This post is a reprise of a Guest shot for my friend Alicia Arenas (follow Alicia on Twitter), and her March Marketing Madness week. I offer it here knowing that focus always wins.

Few things have as much to do with the fabric of our communities as the vision that resides in business leaders.  Certainly, family as well as other centers of value and education top the list; but the perspective that drives innovation, creates new enterprise, and transforms dreams to reality is a big part of what shapes cities and neighborhoods.

But somewhere between the vision that congers greatness and the focus necessary to realize a dream, things often get blurry.

You know the drill.  There is buy-in for a vision; strategic planning is complete; goals and objectives identified; and resources have been ear-marked.  Then something insidious happens: it comes disguised as a bigger, better vision, or a too-good-to-pass-up-all-new “opportunity” that demands immediate attention and resources.  And, though not forsaken (you have far too much invested in it by this point), the original vision never quite looks the same.

This is particularly problematic for the small business and entrepreneurial environment, where leaders tend to be visionary, seeing opportunity at every turn.

At this point it is tempting to resort to an old metaphor: it is impossible to hit the bull’s eye if you take your eye off the target.  But the issue is a bit more multidimensional than that.  For an idea person, the harsh reality is that conceiving and honing a vision plays to our strength; maintaining focus often plays to a weakness.

Warning: this next part is tough for most marketers to hear.

In today’s marketplace good ideas are rarely enough to carry the day.  Better mousetraps and newer/faster/better solutions are conceived on a regular basis.  The few that make it to the market and win are either the byproduct of tenacious focus or pure luck.  Ether works, but you only control one.

One of the most creative and innovative business leaders I know is plagued by his vision.  So grand is his ability to picture what might be, that he is never short of ideas.  But his visionary perspective seems to render him incapable of focusing long enough to nurture an idea to fruition.  By contrast, some of history’s grandest breakthroughs are the coincidental byproduct of tenacious focus  I frequently wonder about the impact my friend’s vision might have had, had he been able to focus.

And just in case you’re tempted to relegate the discussion to innovations or inventions, marketingis an area where focus can seem to be an afterthought.  After all, with sufficient media resources and distribution channels, you can hit virtually any target with your eyes closed.  (Apologies for resorting to the “target” analogy.)  But for the vast majority of main street, marketing plans don’t come backed by the kind of media budget that enables the small business to market blindfolded.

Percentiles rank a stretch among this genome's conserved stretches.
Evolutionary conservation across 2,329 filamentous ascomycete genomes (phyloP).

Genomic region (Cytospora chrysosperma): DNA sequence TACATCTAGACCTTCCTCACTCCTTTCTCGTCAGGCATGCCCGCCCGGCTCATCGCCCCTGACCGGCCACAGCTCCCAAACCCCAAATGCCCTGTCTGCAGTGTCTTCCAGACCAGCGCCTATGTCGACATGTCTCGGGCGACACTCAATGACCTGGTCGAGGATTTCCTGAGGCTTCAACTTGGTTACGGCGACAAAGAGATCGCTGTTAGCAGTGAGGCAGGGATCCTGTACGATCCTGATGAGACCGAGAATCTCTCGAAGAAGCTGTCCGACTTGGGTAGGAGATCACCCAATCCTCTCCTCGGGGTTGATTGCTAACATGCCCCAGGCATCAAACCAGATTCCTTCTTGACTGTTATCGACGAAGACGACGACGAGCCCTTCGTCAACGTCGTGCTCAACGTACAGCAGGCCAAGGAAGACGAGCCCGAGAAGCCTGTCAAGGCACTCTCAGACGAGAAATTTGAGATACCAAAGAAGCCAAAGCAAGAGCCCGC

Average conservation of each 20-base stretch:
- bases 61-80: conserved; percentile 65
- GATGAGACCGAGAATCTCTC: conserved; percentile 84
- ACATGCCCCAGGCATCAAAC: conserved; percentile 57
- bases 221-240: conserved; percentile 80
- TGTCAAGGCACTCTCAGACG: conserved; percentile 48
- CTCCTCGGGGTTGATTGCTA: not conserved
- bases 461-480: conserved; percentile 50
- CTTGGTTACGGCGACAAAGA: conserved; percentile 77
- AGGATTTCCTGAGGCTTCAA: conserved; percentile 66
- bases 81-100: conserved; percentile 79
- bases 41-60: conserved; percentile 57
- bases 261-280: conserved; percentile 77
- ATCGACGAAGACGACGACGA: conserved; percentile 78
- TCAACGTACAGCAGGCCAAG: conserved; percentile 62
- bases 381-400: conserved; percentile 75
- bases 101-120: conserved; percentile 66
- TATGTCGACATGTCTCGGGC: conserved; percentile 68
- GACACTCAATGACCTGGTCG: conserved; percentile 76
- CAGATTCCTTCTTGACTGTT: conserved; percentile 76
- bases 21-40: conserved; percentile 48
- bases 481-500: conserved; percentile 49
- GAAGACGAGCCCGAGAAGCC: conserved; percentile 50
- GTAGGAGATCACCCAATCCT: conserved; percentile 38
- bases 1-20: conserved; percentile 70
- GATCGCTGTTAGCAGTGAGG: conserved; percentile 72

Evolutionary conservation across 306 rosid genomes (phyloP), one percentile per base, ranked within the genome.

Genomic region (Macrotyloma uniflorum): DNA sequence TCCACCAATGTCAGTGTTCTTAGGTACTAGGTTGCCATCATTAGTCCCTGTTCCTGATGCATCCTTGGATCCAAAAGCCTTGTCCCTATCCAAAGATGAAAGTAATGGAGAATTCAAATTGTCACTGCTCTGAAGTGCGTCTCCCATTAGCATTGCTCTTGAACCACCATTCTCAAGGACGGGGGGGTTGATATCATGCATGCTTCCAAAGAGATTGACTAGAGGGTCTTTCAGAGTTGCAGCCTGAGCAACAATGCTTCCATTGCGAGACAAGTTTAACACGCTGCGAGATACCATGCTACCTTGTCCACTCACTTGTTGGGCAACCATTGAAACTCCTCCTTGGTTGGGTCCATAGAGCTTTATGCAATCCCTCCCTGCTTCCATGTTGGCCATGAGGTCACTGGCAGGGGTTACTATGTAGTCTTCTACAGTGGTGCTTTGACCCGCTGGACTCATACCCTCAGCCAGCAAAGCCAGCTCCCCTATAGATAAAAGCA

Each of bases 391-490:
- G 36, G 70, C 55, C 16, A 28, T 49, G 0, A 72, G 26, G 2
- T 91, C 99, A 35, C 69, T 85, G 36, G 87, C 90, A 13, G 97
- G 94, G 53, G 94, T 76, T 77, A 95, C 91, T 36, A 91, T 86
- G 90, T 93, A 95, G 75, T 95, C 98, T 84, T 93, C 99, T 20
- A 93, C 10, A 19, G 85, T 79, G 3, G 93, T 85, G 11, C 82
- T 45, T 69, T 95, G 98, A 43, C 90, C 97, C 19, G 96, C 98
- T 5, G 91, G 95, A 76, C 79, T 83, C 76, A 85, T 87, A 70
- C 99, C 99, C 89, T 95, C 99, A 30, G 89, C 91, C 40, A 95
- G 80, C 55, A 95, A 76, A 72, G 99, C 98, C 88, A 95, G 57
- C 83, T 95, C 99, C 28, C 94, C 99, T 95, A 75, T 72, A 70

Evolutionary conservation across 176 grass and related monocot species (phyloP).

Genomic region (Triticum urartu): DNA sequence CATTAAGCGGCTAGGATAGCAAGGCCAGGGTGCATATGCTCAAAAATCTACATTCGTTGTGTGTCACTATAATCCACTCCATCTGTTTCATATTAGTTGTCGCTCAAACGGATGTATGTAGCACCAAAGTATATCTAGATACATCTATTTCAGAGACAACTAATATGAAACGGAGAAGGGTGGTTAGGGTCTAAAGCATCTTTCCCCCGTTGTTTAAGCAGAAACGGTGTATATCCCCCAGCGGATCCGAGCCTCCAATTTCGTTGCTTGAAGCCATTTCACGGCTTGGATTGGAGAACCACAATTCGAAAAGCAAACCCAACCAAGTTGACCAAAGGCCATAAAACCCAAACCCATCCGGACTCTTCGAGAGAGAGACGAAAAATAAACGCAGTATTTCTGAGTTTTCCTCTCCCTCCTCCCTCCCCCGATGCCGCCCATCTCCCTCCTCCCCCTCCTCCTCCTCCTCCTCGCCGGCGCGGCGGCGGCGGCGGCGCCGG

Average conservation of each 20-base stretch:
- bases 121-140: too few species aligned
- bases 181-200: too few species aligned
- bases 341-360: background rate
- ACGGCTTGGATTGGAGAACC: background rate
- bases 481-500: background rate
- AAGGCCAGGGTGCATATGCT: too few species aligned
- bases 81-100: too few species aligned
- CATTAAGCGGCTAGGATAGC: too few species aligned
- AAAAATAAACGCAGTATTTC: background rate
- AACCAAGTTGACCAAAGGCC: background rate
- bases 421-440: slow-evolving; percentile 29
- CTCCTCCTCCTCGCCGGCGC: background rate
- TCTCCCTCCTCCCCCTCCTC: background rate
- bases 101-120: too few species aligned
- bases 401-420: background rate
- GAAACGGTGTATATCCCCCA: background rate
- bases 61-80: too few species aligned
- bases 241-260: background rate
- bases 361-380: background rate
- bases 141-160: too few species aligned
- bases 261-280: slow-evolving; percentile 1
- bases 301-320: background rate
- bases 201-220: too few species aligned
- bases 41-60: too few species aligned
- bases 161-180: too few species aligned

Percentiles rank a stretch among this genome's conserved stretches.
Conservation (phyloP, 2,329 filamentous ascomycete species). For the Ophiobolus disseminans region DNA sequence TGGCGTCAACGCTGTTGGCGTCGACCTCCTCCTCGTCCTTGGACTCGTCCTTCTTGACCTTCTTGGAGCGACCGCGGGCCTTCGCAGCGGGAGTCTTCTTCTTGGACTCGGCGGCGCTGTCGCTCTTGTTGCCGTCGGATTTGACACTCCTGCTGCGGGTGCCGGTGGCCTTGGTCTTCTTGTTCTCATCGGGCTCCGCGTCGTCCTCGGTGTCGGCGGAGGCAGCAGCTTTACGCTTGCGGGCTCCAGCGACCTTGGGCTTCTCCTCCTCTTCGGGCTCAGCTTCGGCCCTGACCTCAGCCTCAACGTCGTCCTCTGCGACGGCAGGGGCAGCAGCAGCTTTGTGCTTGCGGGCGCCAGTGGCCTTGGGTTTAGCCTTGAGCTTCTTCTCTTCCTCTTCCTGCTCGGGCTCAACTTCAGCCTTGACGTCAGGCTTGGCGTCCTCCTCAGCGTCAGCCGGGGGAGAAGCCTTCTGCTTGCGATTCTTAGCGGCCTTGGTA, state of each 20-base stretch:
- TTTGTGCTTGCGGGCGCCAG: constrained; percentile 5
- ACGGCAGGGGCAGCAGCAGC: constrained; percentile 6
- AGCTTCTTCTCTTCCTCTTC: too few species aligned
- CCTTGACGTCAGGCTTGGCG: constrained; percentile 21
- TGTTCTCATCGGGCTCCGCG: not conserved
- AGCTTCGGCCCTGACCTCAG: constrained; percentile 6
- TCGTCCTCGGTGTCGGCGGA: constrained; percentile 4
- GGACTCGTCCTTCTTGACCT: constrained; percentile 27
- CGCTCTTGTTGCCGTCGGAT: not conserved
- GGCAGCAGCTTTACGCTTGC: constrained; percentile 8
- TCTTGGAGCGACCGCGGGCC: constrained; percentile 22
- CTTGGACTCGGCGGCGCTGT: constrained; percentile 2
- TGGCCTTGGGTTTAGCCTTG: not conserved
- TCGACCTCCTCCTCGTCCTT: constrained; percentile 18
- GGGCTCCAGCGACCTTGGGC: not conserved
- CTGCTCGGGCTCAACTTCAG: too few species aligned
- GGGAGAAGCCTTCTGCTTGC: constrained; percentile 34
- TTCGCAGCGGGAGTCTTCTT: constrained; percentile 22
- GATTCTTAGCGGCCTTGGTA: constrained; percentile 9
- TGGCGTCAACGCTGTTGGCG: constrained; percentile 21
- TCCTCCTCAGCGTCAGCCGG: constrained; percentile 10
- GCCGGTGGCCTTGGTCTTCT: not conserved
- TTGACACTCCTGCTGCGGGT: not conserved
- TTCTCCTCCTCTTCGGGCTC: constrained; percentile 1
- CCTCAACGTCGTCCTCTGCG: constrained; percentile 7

So if focus wins…how do you fight through blurry (or double) vision, and stay focused?  Here are four ideas.

  • Do your due-diligence on the front end.  Know your market.  Even if you don’t have an R&D budget, find a way to test your idea and marketing strategy.  Customer surveys and focus groups are great tools here.
  • Know the metrics.  How much does your vision cost?  How much is it worth?  At what point does it begin producing ROI? What percentage of your budget is earmarked for marketing?  Know the numbers. The perspective gained here helps when it comes to maintaining focus in the face of other opportunities.
  • Establish a timetable.  No business or marketing plan is good enough to be open-ended.  Your plan of action should include a calendar that specifies appropriate dates for evaluation and strategic “tweaks.”  Establish these at the outset, and it’s much easier to avoid playing “hunches.”
  • Practice saying “NO.”  Whether marketing a company, product, or idea, the critical measure of focus is the ability to say “no” to distractions disguised as opportunities.  There will be plenty.  Stay the course, execute your plan.  Chasing multiple opportunities is reactive.  And a reactive strategy almost always seeds leadership and market share to someone else.

There are a number of understandable reasons for the blurring that exists between vision and focus.  For many businesses it is as simple as the fact that a single leader is responsible for both tasks, while the perspective required for each is unique.  So, for all charged with both tasks, separate hats — or more appropriately, goggles — is the order of the day.